Andhra style avakaya recipe made the traditional way with green unripe raw mangoes, spices and oil. This andhra pickle keeps good for an year or more if made correctly. Please do read each instruction carefully and understand before you attempt to make it.
For best results follow my detailed step-by-step photo instructions and tips.
Wash mangoes thoroughly and soak in a large wide pail or bucket for 1 hour. This is done to remove any dirt deposited on them.
Remove them from water and allow to dry.
Wipe them with a cloth and spread them on a large cotton cloth. They must be completely moisture free and dry.
Preparing the work area
The place where you intend to make the pickle has to be absolutely clean, dry and free from moisture.
Move the mangoes to this work area and all the preparation has to be done here to prevent spoilage. Get all the other things we prepared the previous day to this place . (Read the preparation part from the blog post)
Remove any portions of stems still on the mangoes. Cut each mango to half, with the shell and kernel intact. Mango can also be wrapped in a cotton cloth and then halved to prevent slipping or injury. If the shell or the covering of the kernel gets separated from the pieces, they are not used for pickle since they turn soggy and the taste of the entire pickle changes.
With the help of a spoon, remove the kernel and discard. You can also see a paper thin layer in between the kernel and the inner portion of the shell. Remove that as well. Use a spoon to remove that completely. Wipe off with a clean dry cloth.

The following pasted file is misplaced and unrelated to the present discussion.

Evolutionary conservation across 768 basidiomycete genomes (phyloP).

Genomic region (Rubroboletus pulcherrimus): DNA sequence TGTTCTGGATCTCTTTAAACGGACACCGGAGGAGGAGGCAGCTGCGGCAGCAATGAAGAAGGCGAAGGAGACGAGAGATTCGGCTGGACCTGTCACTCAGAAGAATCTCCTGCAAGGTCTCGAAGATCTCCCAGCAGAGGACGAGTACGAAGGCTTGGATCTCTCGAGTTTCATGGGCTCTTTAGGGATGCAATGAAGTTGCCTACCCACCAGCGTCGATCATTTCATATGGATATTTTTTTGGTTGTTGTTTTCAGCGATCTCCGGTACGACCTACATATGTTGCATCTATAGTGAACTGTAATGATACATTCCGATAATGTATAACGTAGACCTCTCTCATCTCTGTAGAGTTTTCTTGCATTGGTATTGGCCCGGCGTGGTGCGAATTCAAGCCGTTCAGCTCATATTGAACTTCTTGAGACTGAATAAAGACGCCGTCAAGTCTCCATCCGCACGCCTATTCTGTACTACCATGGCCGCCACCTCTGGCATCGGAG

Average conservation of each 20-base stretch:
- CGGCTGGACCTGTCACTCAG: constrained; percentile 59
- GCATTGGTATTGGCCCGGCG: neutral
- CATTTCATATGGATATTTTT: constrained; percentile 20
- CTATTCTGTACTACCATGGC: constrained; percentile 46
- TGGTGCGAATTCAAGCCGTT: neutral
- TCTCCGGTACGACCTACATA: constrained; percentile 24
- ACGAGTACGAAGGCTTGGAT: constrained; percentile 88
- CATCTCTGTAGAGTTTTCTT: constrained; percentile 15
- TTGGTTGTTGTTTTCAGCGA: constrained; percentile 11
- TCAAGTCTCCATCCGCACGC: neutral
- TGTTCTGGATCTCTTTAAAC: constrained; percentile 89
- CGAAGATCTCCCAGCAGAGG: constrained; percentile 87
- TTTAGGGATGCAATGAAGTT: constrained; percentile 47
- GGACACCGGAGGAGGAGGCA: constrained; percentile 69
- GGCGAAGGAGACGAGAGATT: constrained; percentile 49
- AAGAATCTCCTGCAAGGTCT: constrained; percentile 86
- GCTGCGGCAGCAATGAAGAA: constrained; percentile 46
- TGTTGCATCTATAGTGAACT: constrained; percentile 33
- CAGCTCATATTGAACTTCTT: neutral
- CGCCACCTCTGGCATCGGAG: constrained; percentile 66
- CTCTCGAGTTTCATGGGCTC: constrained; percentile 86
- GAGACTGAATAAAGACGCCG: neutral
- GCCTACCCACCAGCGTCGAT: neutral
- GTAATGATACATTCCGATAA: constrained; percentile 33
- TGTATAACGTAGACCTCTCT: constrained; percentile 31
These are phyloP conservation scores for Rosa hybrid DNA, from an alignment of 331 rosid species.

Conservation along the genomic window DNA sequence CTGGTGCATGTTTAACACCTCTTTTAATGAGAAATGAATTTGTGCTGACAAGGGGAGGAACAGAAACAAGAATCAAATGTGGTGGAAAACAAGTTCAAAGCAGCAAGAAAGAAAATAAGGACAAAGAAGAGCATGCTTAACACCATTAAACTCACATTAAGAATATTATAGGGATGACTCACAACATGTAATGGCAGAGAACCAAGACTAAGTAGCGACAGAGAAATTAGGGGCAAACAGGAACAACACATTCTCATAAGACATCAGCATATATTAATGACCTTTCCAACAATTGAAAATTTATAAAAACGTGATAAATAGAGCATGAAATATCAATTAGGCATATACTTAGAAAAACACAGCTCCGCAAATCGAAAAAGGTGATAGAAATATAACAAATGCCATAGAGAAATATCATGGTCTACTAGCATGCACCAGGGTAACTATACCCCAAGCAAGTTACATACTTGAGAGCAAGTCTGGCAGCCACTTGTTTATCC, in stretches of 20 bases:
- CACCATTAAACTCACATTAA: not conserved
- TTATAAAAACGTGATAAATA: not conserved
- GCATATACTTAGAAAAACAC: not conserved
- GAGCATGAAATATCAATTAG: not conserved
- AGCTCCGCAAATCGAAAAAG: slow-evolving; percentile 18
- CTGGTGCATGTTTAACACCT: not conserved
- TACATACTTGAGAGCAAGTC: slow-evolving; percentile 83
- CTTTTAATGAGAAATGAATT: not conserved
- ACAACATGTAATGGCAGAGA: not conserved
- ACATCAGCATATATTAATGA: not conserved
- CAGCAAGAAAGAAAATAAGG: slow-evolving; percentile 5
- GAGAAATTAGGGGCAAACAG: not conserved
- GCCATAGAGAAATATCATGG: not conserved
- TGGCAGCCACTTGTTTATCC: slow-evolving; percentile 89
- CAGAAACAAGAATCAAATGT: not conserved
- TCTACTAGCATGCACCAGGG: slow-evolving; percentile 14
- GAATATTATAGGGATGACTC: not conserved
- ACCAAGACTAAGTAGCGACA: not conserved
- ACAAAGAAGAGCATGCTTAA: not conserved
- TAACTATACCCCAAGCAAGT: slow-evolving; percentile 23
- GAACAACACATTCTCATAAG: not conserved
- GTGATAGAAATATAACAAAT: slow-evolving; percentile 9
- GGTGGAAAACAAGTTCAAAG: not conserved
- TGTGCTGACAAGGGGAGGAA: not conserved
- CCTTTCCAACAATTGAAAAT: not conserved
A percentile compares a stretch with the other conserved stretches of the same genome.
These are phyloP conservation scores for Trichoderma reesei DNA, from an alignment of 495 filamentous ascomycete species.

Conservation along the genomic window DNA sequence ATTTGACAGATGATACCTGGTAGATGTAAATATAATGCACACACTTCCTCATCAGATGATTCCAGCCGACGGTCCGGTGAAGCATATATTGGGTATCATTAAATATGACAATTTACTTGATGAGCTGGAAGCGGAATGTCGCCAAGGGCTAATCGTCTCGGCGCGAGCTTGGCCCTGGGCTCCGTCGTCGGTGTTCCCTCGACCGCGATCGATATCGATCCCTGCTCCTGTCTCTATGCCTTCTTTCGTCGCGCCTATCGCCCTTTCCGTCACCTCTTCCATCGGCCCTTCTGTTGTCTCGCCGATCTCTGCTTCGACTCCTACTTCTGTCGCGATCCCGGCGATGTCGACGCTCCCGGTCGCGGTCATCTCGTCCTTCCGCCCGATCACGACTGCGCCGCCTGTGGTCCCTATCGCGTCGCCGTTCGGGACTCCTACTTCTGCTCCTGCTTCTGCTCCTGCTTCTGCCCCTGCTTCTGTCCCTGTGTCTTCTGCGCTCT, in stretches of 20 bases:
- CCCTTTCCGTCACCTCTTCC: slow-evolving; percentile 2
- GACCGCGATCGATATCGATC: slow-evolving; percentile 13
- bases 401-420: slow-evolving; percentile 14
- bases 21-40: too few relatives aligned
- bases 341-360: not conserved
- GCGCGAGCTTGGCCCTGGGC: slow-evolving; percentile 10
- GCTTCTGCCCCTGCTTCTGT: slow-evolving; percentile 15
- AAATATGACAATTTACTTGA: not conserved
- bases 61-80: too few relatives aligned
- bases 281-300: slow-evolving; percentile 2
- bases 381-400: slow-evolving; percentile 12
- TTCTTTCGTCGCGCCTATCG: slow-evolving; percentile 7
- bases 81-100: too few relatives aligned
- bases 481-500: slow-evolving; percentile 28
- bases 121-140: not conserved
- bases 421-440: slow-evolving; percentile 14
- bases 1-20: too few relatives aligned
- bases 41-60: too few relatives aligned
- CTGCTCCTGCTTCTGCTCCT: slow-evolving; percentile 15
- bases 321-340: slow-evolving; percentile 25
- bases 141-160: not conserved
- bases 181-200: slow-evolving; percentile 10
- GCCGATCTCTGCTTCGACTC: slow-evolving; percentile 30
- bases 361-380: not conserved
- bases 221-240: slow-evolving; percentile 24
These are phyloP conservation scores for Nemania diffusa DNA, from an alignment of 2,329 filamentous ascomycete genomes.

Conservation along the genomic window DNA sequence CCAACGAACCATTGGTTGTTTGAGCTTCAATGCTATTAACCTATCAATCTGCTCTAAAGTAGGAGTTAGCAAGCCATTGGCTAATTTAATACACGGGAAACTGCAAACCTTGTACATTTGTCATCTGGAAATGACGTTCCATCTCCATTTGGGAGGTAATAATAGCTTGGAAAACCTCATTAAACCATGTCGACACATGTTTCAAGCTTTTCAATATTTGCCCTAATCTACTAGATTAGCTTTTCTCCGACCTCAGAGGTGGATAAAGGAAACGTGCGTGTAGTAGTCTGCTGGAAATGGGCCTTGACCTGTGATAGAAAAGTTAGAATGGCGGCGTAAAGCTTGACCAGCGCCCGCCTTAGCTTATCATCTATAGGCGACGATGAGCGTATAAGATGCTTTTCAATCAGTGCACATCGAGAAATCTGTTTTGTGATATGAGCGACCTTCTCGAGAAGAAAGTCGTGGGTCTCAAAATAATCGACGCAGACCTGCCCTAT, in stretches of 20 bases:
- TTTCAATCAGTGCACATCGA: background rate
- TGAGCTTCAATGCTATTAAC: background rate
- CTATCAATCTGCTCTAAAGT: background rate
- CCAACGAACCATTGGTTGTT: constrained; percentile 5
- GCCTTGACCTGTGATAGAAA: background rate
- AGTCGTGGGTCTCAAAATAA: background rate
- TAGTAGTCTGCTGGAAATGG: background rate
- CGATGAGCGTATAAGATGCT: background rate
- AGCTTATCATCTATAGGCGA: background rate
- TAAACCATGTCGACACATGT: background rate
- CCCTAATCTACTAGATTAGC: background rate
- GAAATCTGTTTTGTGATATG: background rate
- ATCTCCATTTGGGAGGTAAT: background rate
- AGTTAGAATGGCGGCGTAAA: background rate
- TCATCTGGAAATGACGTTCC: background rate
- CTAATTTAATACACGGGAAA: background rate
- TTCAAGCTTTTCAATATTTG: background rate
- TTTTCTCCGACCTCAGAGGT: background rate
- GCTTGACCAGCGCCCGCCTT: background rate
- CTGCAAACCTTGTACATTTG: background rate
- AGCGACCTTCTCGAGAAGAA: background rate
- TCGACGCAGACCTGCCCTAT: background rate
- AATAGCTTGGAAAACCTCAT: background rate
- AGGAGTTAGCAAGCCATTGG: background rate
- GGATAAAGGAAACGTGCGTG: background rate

Cut each halved mango to 2 (quarters) and then further to 3 pieces each. This way a medium sized mango gets about 12 pieces. Make sure each piece also has a shell part on it.
Measure & place these cut pieces on a cloth or utensil.
Peel the garlic cloves. Make sure they don't have any green shoots at the base. Set them aside. We also crush lightly 10 garlic cloves. This is optional. If the garlic cloves turn green, do not use them.
Powder the mustard seeds. Measure 1 cup and add it to a large dry utensil. Set aside the left over.
Powder the methi seeds if using. Add this to the same utensil along with mustard powder.
Powder the crystal salt. Measure ¾ cup plus 2 tbsp powdered salt and add it to the utensil. Also measure and add red chili powder, garlic. Mix all these.
Making avakaya or avakai
Pour 1½ cups oil to another dry utensil. Dunk the mango pieces in the oil, a handful at one time. Take them off from the oil with a deep frying spatula or slotted spoon. Add them to the spice mix. Coat them well with spice powder and add it to the bharani/ glass jar.
Repeat this process of dunking a handful of them in oil and then in the spice mix. Then to the bharani/ jaadi. Once you are done, there will no spice mix left. You may be short of oil for the last few batches. Then use up the rest of the half cup.
When you are done with this, if you are left with oil or any spice powder, just add the spice powder and then pour the oil to the jar.
Cover with a lid. Place a cotton cloth and then tie up with a cloth ribbon or a thin long piece of cloth, across the neck of the jar.
Keep this in a dry cabinet/shelf for 3 full days. We wait for 72 hours.
On the fourth day, open the lid and then mix up using a dry ladle. We use strong wooden ladles when made in large quantity.
Taste the pickle and add little more salt if needed. Wait till the next day to check if there is a layer of oil floating on the pickle, if not add the rest of the oil.
Do not skimp on the salt and oil, they act as natural preservatives to preserve pickle for a year. If there is not enough oil or salt, pickle may get spoilt.
Tips to follow for a good shelf life.
Do not serve pickle directly from the jar especially if you have made in large quantity. Opening the jars frequently will diminish the quality, color and flavour of pickle. Always take a portions of this to another glass bottle for everyday use.
Always use dry hands, ladles and spoons while handling the pickles. We usually heat them up a bit near the gas flame.